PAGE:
*** A lot of the characters of ''Homestuck'' lived in the Midnight Crew's universe before. [[spoiler:They live in the Alternian universe (A2).]]
* ''Webcomic/PlanescapeSurvivalGuide'' has a character visiting the comic's site [[http://planescapecomic.com/183.html here]].

[[folder:Web Original]]
* In ''WebVideo/HalfInTheBag'', Mike Stoklasa acts as the creator of the Plinkett reviews in episodes where they screen the ''Star Wars Episode I'' review at conventions, despite the fact that a different Plinkett exists in their universe. In the ''WebVideo/RedLetterMedia'' teaser videos, Mr. Plinkett (who seems to be the same Plinkett as the review universe) calls ''WebVideo/HalfInTheBag'' "our new review show," and he also acknowledges the existence of Mike and Jay (calling them frauds). In both the ''[=HitB=]'' universe and ''RLM'' teasers, ''Feeding Frenzy'' is acknowledged as a work of fiction, despite featuring yet another version of Harry S. Plinkett.
* The reviewers of Website/ThatGuyWithTheGlasses encounter all sorts of crazy stuff in their videos, but all this is forgotten in the annual MassiveMultiplayerCrossover film featuring them all, where it appears that the characters actually live in (more or less) the real world; Nostalgia Chick, Linkara, Spoony ''et al'' really go by those names, and are employed by TGWTG to make the videos on the site. It is brought back around in the fourth anniversary, ''WebVideo/ToBoldlyFlee''. Linkara's space ship and Joe's space station are involved in the plot, the reviewers are menaced by villains from previous reviews, such as [[Film/BattlefieldEarth Terl]] and Mechakara, and [[spoiler:in the last episode, the Nostalgia Critic has a very important encounter with Doug Walker]].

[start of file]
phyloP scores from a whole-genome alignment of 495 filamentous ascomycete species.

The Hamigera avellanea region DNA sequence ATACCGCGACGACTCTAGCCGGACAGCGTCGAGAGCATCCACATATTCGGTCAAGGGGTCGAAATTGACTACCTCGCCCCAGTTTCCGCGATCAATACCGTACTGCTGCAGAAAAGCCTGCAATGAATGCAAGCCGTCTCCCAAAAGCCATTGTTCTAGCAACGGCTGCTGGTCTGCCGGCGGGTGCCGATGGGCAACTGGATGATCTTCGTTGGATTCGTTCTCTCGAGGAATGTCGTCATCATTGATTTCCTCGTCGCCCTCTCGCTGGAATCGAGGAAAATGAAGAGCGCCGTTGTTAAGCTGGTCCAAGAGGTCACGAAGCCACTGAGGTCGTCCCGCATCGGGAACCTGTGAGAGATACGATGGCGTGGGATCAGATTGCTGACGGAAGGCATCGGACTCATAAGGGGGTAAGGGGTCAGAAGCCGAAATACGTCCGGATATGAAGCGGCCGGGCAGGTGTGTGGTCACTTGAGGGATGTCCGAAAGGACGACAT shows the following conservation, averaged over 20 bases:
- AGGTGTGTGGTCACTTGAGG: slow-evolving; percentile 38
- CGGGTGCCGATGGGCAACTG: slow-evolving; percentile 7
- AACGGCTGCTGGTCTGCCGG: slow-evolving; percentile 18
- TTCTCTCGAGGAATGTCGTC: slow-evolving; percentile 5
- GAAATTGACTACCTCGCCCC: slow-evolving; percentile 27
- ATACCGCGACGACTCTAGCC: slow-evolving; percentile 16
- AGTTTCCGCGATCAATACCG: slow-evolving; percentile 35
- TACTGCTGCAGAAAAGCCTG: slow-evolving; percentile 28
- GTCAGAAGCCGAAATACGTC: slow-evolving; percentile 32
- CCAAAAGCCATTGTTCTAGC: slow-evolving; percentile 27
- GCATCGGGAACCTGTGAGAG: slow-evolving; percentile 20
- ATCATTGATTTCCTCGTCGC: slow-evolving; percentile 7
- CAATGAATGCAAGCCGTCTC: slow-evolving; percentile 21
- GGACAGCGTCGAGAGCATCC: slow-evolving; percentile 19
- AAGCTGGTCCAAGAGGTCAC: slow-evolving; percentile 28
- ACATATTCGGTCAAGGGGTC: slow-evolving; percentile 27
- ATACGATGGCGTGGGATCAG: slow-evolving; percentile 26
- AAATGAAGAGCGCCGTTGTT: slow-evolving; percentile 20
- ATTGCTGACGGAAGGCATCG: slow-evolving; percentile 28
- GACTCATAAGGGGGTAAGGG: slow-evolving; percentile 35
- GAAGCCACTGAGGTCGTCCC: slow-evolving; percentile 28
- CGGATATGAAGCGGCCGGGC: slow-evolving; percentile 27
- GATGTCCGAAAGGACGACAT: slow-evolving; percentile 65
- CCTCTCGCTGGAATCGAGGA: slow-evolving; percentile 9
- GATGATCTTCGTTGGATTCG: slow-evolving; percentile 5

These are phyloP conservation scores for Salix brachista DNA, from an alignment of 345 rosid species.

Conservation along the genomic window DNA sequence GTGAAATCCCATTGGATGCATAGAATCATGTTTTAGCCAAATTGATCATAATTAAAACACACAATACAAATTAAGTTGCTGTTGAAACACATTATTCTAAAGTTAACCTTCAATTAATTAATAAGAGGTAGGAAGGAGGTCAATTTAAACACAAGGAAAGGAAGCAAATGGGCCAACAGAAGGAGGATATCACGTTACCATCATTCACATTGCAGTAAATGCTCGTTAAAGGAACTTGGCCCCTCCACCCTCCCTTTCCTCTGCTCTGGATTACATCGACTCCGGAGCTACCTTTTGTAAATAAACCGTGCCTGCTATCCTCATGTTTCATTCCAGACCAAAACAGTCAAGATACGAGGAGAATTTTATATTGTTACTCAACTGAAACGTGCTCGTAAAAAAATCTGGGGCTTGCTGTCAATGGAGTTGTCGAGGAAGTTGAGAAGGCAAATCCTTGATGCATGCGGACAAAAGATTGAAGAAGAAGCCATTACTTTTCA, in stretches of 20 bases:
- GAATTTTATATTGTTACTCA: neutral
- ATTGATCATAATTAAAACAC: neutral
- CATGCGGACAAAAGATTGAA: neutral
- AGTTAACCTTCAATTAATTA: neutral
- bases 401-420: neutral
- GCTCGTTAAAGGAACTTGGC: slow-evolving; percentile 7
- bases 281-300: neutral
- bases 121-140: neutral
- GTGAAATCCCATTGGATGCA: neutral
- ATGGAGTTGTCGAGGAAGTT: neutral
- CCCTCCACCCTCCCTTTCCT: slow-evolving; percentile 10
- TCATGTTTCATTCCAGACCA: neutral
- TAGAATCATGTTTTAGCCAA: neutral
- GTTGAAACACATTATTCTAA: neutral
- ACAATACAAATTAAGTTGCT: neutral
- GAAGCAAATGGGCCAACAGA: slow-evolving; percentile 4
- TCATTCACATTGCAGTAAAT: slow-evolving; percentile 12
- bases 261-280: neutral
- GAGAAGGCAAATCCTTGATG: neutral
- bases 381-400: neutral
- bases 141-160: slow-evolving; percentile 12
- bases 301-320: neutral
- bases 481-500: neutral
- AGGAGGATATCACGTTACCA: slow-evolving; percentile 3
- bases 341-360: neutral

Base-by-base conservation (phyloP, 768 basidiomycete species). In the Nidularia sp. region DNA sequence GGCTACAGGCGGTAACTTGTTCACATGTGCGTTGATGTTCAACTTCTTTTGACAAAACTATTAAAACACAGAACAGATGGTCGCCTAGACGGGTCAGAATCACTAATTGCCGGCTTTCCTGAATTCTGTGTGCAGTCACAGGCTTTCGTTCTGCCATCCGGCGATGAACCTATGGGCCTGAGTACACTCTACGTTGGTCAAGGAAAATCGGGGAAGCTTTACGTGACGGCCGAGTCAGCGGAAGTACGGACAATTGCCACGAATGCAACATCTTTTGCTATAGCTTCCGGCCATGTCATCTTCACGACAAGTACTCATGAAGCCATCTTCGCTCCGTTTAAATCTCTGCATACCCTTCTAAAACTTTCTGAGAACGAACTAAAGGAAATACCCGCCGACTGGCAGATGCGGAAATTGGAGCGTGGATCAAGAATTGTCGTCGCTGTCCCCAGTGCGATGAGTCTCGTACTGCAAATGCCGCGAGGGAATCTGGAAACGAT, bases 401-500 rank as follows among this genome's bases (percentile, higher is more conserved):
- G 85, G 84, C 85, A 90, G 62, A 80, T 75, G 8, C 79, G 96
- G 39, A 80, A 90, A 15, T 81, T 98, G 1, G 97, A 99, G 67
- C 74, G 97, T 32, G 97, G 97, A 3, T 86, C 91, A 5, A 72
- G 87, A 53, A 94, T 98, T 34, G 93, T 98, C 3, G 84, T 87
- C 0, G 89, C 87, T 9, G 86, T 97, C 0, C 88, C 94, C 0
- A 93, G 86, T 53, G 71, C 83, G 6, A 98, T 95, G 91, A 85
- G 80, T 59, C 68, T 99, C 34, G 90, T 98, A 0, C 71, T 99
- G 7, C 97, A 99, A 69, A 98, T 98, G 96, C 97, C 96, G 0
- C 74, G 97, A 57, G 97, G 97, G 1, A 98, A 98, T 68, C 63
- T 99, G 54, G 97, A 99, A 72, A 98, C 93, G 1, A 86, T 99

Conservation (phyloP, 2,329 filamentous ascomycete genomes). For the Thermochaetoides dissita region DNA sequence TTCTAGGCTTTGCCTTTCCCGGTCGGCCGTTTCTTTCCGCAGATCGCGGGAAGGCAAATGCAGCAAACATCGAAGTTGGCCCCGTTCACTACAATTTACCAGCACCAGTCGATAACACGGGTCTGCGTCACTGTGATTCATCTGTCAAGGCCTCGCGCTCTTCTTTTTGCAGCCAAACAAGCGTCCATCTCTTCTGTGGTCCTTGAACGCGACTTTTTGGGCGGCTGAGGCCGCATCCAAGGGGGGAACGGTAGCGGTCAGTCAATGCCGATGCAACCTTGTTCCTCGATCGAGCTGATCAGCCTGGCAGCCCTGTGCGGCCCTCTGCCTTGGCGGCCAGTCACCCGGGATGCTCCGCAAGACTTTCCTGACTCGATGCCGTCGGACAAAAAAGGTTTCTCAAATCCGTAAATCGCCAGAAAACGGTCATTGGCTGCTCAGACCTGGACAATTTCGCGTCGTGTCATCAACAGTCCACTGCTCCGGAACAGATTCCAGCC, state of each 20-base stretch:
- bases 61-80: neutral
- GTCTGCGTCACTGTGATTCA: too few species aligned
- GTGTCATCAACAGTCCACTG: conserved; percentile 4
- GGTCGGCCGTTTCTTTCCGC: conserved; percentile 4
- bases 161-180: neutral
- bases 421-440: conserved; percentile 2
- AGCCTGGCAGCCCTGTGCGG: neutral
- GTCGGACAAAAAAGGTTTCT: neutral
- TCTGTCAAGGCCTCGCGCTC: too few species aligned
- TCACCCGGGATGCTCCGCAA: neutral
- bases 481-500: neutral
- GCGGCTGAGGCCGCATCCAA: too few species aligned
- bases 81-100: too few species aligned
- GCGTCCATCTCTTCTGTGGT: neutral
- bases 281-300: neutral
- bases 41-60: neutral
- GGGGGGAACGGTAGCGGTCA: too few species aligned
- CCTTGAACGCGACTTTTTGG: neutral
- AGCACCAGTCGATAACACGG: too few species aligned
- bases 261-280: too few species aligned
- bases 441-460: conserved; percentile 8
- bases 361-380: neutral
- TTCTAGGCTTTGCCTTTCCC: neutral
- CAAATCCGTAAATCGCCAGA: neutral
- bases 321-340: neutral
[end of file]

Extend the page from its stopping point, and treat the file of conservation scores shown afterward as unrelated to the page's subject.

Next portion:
* ''WebVideo/MyLittlePonyCamaraderieIsSupernatural'': When Twilight asks Pinkie Pie how she got into the former's house, the latter says she's "seen every episode."
* ''Webcomic/{{Hoofstuck}}'': Rainbow Dash has a picture of Dirk Strider on her wall, referencing how Dirk, [[Webcomic/{{Homestuck}} in his own continuity]] has a picture of Rainbow Dash on his.
* The ''WebAnimation/BadDays'' pilot "Disassembled" includes a scene in which the Comicbook/FantasticFour watch a cartoon starring themselves, ''WesternAnimation/TheFantasticFour1967''.
* The series finale of ''WebAnimation/SonicForHire'' has Sonic getting a bolt of inspiration and starting to run backwards through the series' locations. Suddenly, what appears to be the show's opening plays again, and Sonic and Tails show up on the bottom of the screen and Sonic says he could then activate the level select CheatCode. Sonic then selects the very same episode that is being played.